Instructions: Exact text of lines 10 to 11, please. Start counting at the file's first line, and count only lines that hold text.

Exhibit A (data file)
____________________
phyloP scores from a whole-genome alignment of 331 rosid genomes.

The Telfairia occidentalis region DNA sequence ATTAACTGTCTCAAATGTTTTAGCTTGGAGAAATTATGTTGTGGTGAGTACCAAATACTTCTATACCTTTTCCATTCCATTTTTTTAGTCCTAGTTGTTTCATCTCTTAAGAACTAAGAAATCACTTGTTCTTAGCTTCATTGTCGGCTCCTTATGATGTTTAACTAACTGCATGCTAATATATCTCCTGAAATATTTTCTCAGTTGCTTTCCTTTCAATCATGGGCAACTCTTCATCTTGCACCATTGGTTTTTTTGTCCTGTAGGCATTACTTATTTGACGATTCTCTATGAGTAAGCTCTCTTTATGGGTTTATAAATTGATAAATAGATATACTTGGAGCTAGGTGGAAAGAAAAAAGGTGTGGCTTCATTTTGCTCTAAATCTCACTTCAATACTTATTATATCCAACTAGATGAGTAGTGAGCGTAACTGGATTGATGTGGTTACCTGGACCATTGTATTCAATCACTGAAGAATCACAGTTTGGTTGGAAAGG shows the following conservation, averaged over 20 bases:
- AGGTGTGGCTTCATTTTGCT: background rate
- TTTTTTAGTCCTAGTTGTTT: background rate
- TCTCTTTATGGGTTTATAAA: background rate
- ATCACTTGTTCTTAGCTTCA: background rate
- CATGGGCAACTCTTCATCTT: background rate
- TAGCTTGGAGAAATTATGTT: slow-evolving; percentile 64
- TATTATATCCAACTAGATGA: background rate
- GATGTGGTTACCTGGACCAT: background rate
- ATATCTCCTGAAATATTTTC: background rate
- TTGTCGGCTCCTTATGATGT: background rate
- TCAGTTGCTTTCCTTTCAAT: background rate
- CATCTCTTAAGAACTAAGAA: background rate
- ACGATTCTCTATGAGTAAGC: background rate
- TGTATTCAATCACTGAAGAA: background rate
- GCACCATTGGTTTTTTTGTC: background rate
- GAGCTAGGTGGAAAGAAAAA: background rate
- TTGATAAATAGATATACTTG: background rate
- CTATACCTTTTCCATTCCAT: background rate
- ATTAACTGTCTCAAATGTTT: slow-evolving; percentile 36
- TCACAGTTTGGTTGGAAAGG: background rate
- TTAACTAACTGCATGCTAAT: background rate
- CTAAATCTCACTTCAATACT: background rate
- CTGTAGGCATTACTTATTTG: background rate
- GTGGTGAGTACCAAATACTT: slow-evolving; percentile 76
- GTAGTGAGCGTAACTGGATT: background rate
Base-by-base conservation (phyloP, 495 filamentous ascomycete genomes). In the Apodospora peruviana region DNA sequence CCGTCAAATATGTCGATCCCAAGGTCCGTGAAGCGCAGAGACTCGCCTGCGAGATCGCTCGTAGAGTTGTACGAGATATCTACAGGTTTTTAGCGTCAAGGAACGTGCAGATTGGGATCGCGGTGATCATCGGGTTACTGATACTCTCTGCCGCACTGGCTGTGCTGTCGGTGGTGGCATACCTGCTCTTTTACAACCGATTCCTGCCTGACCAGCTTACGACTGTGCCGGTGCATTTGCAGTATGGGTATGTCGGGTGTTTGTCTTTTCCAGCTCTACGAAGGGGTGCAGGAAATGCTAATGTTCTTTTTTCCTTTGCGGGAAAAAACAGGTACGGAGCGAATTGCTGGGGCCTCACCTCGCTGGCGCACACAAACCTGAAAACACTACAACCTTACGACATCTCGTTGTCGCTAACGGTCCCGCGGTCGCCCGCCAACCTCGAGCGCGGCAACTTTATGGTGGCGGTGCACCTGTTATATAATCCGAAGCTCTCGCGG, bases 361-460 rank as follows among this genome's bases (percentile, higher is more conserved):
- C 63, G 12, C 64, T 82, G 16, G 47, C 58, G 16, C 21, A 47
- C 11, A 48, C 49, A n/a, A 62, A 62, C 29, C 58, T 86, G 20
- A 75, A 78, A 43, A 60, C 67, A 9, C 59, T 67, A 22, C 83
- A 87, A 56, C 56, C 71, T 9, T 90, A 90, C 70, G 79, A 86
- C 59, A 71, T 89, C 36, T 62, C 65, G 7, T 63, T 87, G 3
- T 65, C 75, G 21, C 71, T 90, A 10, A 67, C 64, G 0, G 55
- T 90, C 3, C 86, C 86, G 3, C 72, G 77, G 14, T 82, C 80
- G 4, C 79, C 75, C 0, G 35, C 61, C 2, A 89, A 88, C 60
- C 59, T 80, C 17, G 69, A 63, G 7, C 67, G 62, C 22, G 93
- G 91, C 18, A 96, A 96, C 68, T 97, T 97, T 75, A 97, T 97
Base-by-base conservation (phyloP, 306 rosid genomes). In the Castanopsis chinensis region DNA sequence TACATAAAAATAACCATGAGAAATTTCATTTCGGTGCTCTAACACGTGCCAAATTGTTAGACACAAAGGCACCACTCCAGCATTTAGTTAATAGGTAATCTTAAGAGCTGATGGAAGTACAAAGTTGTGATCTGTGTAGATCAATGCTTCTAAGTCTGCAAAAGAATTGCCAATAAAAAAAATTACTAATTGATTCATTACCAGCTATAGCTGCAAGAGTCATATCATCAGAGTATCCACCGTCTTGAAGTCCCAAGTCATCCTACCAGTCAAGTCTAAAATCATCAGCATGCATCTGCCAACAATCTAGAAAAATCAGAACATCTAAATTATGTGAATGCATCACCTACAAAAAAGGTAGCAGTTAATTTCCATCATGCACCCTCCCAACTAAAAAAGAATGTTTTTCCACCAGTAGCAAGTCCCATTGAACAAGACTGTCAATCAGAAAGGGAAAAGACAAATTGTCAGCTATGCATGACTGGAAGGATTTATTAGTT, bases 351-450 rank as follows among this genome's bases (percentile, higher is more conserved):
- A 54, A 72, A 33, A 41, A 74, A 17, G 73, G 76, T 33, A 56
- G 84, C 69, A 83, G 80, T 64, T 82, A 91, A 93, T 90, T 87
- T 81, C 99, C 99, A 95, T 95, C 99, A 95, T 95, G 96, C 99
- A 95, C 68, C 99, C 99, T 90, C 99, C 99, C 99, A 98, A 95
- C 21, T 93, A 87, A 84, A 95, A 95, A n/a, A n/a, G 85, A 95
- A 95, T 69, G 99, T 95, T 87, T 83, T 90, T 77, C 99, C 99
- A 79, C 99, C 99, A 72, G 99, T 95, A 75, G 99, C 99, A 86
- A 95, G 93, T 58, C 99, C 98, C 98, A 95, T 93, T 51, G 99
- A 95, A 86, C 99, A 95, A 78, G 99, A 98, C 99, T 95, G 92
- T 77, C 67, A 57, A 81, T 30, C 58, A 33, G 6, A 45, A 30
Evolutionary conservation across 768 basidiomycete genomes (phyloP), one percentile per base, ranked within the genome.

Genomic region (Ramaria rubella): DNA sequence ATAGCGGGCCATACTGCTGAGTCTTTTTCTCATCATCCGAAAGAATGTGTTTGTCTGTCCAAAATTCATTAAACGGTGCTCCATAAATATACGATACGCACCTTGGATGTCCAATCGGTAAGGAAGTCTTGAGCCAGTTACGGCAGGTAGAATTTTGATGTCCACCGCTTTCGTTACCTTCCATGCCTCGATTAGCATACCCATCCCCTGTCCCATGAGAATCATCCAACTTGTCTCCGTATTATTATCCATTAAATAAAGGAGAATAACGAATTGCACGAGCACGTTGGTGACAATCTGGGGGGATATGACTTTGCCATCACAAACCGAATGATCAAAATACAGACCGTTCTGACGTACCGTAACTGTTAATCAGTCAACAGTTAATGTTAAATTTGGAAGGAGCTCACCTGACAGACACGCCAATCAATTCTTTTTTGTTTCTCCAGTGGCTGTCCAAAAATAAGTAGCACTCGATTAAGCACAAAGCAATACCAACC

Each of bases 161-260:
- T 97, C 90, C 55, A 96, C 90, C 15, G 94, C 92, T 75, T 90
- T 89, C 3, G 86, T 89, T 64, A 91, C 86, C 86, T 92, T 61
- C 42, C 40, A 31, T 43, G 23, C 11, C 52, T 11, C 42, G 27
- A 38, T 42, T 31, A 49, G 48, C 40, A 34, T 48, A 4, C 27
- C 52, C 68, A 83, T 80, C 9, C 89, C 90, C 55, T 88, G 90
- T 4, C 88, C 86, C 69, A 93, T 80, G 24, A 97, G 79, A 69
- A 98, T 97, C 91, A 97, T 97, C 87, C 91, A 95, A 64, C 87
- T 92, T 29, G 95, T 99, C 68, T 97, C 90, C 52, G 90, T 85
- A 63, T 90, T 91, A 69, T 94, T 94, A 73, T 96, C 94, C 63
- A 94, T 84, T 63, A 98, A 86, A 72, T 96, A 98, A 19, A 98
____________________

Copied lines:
- GATGTGGTTACCTGGACCAT: background rate
- ATATCTCCTGAAATATTTTC: background rate